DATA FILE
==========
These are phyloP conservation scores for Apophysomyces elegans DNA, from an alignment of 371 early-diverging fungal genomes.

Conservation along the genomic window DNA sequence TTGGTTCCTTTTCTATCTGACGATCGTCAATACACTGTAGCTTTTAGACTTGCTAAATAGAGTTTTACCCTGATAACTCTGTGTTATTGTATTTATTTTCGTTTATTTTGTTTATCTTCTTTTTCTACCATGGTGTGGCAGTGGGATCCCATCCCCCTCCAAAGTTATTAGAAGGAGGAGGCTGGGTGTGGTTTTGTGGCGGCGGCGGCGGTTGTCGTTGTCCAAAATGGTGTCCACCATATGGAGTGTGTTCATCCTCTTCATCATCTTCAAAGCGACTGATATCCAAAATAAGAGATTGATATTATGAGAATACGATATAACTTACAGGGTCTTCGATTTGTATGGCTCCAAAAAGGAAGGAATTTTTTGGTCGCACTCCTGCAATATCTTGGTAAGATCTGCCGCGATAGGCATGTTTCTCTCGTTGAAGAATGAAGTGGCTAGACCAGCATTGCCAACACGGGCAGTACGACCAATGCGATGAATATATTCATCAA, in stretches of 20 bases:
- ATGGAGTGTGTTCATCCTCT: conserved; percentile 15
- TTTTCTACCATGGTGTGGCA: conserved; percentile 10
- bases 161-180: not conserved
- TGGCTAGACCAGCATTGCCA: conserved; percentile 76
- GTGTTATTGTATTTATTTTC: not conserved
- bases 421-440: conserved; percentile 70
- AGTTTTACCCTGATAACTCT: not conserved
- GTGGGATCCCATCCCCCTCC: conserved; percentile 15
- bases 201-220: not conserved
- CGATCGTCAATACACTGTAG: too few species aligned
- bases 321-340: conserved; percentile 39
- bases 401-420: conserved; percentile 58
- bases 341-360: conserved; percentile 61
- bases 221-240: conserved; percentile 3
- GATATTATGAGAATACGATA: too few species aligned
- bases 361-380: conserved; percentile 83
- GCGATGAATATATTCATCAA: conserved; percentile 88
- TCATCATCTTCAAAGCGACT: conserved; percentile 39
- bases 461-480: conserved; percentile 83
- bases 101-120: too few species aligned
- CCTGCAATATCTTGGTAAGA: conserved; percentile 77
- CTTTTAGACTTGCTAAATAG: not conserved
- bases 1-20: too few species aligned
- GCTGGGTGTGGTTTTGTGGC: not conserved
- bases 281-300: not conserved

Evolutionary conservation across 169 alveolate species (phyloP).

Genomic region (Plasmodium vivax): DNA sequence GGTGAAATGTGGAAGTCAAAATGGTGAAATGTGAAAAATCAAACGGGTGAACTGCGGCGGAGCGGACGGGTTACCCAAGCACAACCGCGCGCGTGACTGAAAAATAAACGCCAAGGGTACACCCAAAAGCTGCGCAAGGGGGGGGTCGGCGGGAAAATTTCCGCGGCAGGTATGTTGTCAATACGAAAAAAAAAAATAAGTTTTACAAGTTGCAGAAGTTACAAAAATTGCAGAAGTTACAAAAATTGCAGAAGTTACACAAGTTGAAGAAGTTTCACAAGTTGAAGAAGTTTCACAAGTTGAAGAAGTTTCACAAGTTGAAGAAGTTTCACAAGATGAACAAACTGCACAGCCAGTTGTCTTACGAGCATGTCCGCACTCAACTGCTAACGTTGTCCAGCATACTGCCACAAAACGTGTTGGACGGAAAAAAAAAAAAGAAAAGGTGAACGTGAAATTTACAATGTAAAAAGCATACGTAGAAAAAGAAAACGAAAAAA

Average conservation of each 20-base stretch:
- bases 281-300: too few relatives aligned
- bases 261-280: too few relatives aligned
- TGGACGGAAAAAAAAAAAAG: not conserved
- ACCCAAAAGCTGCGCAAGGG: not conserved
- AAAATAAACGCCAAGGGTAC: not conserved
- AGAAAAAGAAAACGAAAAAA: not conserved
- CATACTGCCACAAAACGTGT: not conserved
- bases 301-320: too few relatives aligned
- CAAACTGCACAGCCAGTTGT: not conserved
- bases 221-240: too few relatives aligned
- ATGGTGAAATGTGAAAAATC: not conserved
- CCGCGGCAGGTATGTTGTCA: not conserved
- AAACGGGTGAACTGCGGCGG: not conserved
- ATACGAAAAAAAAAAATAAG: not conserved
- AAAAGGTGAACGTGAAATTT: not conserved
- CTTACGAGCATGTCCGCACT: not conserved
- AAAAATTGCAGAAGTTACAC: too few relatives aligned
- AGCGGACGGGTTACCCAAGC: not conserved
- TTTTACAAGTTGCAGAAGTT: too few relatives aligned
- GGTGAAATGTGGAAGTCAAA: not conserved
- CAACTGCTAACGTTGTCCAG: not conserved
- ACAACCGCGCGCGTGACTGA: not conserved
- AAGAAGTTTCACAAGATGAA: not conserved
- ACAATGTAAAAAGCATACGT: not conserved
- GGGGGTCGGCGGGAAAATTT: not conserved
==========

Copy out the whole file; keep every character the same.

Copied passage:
These are phyloP conservation scores for Apophysomyces elegans DNA, from an alignment of 371 early-diverging fungal genomes.

Conservation along the genomic window DNA sequence TTGGTTCCTTTTCTATCTGACGATCGTCAATACACTGTAGCTTTTAGACTTGCTAAATAGAGTTTTACCCTGATAACTCTGTGTTATTGTATTTATTTTCGTTTATTTTGTTTATCTTCTTTTTCTACCATGGTGTGGCAGTGGGATCCCATCCCCCTCCAAAGTTATTAGAAGGAGGAGGCTGGGTGTGGTTTTGTGGCGGCGGCGGCGGTTGTCGTTGTCCAAAATGGTGTCCACCATATGGAGTGTGTTCATCCTCTTCATCATCTTCAAAGCGACTGATATCCAAAATAAGAGATTGATATTATGAGAATACGATATAACTTACAGGGTCTTCGATTTGTATGGCTCCAAAAAGGAAGGAATTTTTTGGTCGCACTCCTGCAATATCTTGGTAAGATCTGCCGCGATAGGCATGTTTCTCTCGTTGAAGAATGAAGTGGCTAGACCAGCATTGCCAACACGGGCAGTACGACCAATGCGATGAATATATTCATCAA, in stretches of 20 bases:
- ATGGAGTGTGTTCATCCTCT: conserved; percentile 15
- TTTTCTACCATGGTGTGGCA: conserved; percentile 10
- bases 161-180: not conserved
- TGGCTAGACCAGCATTGCCA: conserved; percentile 76
- GTGTTATTGTATTTATTTTC: not conserved
- bases 421-440: conserved; percentile 70
- AGTTTTACCCTGATAACTCT: not conserved
- GTGGGATCCCATCCCCCTCC: conserved; percentile 15
- bases 201-220: not conserved
- CGATCGTCAATACACTGTAG: too few species aligned
- bases 321-340: conserved; percentile 39
- bases 401-420: conserved; percentile 58
- bases 341-360: conserved; percentile 61
- bases 221-240: conserved; percentile 3
- GATATTATGAGAATACGATA: too few species aligned
- bases 361-380: conserved; percentile 83
- GCGATGAATATATTCATCAA: conserved; percentile 88
- TCATCATCTTCAAAGCGACT: conserved; percentile 39
- bases 461-480: conserved; percentile 83
- bases 101-120: too few species aligned
- CCTGCAATATCTTGGTAAGA: conserved; percentile 77
- CTTTTAGACTTGCTAAATAG: not conserved
- bases 1-20: too few species aligned
- GCTGGGTGTGGTTTTGTGGC: not conserved
- bases 281-300: not conserved

Evolutionary conservation across 169 alveolate species (phyloP).

Genomic region (Plasmodium vivax): DNA sequence GGTGAAATGTGGAAGTCAAAATGGTGAAATGTGAAAAATCAAACGGGTGAACTGCGGCGGAGCGGACGGGTTACCCAAGCACAACCGCGCGCGTGACTGAAAAATAAACGCCAAGGGTACACCCAAAAGCTGCGCAAGGGGGGGGTCGGCGGGAAAATTTCCGCGGCAGGTATGTTGTCAATACGAAAAAAAAAAATAAGTTTTACAAGTTGCAGAAGTTACAAAAATTGCAGAAGTTACAAAAATTGCAGAAGTTACACAAGTTGAAGAAGTTTCACAAGTTGAAGAAGTTTCACAAGTTGAAGAAGTTTCACAAGTTGAAGAAGTTTCACAAGATGAACAAACTGCACAGCCAGTTGTCTTACGAGCATGTCCGCACTCAACTGCTAACGTTGTCCAGCATACTGCCACAAAACGTGTTGGACGGAAAAAAAAAAAAGAAAAGGTGAACGTGAAATTTACAATGTAAAAAGCATACGTAGAAAAAGAAAACGAAAAAA

Average conservation of each 20-base stretch:
- bases 281-300: too few relatives aligned
- bases 261-280: too few relatives aligned
- TGGACGGAAAAAAAAAAAAG: not conserved
- ACCCAAAAGCTGCGCAAGGG: not conserved
- AAAATAAACGCCAAGGGTAC: not conserved
- AGAAAAAGAAAACGAAAAAA: not conserved
- CATACTGCCACAAAACGTGT: not conserved
- bases 301-320: too few relatives aligned
- CAAACTGCACAGCCAGTTGT: not conserved
- bases 221-240: too few relatives aligned
- ATGGTGAAATGTGAAAAATC: not conserved
- CCGCGGCAGGTATGTTGTCA: not conserved
- AAACGGGTGAACTGCGGCGG: not conserved
- ATACGAAAAAAAAAAATAAG: not conserved
- AAAAGGTGAACGTGAAATTT: not conserved
- CTTACGAGCATGTCCGCACT: not conserved
- AAAAATTGCAGAAGTTACAC: too few relatives aligned
- AGCGGACGGGTTACCCAAGC: not conserved
- TTTTACAAGTTGCAGAAGTT: too few relatives aligned
- GGTGAAATGTGGAAGTCAAA: not conserved
- CAACTGCTAACGTTGTCCAG: not conserved
- ACAACCGCGCGCGTGACTGA: not conserved
- AAGAAGTTTCACAAGATGAA: not conserved
- ACAATGTAAAAAGCATACGT: not conserved
- GGGGGTCGGCGGGAAAATTT: not conserved